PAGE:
Should We Sacrifice The Whole Joint When Only Partial Knee Placement Is Needed?
By Dr Goh Eng Tat
Orthopaedic, Joint Reconstruction & Trauma Surgeon
MBBS (M’lore), M.S. Ortho. (UM), FRCS (Ire), CMIA (M’sia), F’ship in Joint Reconstruction (St. George, Sydney)
If knee pain is affecting your lifestyle, then you need to know this: the new concept in joint replacement surgery is to replace only the worn out portion of the arthritic joint and save as much of the natural knee as possible.
A large number of people with osteoarthritis of the knee have worn out only the cartilage of one of the three compartments in the knee. If this is the case, the individual may only require a partial replacement, preserving the unaffected compartments of the knee and all the ligaments of the joint.
Oxford® Knee Replacement is an implant that can accomplish this task with a proven track record of 95% success at 15 years and beyond. For this reason, the Oxford® makes a total knee joint replacement unnecessary in many cases. In some centres in the US, the number of Oxford® Partial Knee Replacement has reached almost 50% of all joint replacement surgeries.
The photograph below represents one (sided) compartment of bone-on-bone osteoarthritis. This occurs due to wear and tear of the articular cartilage. The other compartment cartilage is still normal. Once this situation develops, the individual usually has severe pain. An Oxford® is ideal for this situation.
The x-ray photographs above demonstrate a pre-operation x-ray and post operation x-ray (after an Oxford® has been placed). One can see that the bone on bone rubbing condition has been replaced by the Oxford® with its mobile bearing (the white horizontal line between the metal).
The Oxford® ® Unicompartmental Knee Replacement System offers these advantages:
• At 15 years following surgery, 95% of implants are still functioning well
• Preserving other compartments of knee while only the affected inner portion of knee is resurfaced
• Preserving all the ligaments of the knee thus allow more normal, natural and physiological motion of the human knee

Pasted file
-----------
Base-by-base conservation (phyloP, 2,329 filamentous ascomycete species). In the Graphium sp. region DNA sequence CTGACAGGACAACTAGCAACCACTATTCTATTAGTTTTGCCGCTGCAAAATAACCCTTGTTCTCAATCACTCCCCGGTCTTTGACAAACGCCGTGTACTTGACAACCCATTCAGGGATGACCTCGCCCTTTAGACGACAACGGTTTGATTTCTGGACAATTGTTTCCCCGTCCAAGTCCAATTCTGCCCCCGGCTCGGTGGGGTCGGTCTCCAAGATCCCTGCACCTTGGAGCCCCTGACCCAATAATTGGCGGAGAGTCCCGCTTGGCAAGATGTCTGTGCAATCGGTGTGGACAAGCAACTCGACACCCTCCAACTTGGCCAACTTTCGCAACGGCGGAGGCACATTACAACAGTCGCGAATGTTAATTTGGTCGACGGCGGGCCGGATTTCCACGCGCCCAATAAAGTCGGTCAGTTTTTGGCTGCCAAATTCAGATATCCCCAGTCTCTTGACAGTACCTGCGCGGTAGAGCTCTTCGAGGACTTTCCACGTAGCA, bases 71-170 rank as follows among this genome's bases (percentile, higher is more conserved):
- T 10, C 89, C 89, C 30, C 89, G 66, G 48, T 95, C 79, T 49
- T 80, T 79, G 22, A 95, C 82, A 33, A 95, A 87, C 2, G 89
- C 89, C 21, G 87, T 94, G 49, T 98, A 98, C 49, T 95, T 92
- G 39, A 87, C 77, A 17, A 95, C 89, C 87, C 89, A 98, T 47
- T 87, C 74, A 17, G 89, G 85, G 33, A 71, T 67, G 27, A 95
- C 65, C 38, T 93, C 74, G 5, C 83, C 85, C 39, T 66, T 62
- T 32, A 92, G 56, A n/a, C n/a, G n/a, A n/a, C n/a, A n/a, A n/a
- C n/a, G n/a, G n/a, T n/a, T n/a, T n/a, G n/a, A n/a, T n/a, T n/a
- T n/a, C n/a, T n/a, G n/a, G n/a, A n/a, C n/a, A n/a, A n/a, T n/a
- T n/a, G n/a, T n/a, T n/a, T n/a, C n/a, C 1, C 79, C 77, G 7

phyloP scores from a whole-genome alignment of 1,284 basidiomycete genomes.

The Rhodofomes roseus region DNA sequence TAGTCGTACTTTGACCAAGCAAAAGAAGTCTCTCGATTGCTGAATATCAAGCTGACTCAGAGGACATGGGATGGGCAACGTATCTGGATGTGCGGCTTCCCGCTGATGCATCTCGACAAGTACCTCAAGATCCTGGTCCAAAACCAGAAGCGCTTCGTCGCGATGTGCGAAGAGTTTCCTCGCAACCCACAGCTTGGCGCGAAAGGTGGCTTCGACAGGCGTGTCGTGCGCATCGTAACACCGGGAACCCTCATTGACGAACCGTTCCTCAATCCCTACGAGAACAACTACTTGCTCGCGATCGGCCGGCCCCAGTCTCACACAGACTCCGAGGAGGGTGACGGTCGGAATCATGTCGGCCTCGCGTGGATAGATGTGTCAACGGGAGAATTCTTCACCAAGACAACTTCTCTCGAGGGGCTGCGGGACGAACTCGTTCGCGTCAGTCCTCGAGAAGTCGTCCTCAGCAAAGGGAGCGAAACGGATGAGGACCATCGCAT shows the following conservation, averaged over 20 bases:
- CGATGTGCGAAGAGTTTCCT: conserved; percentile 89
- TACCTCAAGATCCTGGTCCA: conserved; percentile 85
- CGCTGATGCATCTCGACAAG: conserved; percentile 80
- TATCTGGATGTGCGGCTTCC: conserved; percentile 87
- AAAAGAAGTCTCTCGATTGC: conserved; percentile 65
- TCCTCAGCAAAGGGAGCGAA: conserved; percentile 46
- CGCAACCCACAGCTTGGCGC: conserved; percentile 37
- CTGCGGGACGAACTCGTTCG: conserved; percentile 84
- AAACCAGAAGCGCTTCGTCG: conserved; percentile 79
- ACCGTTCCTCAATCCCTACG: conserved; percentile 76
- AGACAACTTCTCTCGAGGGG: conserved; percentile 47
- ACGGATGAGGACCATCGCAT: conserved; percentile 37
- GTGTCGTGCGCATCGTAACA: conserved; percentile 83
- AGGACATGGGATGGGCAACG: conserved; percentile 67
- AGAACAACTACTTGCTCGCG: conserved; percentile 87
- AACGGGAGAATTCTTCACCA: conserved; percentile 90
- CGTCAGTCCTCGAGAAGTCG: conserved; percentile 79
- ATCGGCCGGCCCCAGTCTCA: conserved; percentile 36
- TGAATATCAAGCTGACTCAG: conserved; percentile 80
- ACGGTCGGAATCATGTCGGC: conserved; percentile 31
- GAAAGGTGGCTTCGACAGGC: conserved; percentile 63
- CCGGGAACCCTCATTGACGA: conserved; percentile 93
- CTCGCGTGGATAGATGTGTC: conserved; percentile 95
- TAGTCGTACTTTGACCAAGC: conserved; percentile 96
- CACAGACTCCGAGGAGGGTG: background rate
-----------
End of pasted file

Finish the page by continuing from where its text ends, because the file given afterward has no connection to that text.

• Only a portion of the knee is replaced, making this procedure available to a younger population
• Minimally invasive – a small incision is utilized
• Less pain due to a smaller operation scar and dissection
• Blood transfusion is rarely needed
• Two to three nights in hospital
• Quicker recovery – discontinue walking aid as fast as one week
The Oxford® Unicompartmental Partial Knee Replacement prosthesis allows for better range of motion of the knee by replicating the function of the menisci and more normal motion of the human knee. With the Oxford® partial knee replacement, only a portion of the knee is replaced. In performing an Oxford®, the anterior cruciate and posterior cruciate ligaments are always preserved. In performing a total knee replacement, the cruciate ligaments are always removed.
In some cases, this prosthesis may be applicable to individuals who were previously considered too young to undergo a total knee replacement. The Oxford® implant utilizes a minimally invasive procedure in which patients may experience less pain and a quicker recovery time, contrasted with a total knee replacement.
To be qualified to implant an Oxford®, the United States Food and Drug Administration requires an orthopaedic surgeon to attend a special training course. This training is required because the implantation technique for this procedure is very delicate. I personally attended one of the training courses in Chicago in 2011 and have since been using Oxford® with favourable outcome.
If you have substantial pain in your knee, you should go for a complete evaluation of your knee pain problem. You may only require an arthroscopic surgery, you may need an Oxford® knee replacement, or you may need a total replacement. Most substantial knee pain problems can be helped or cured by modern orthopaedic surgery.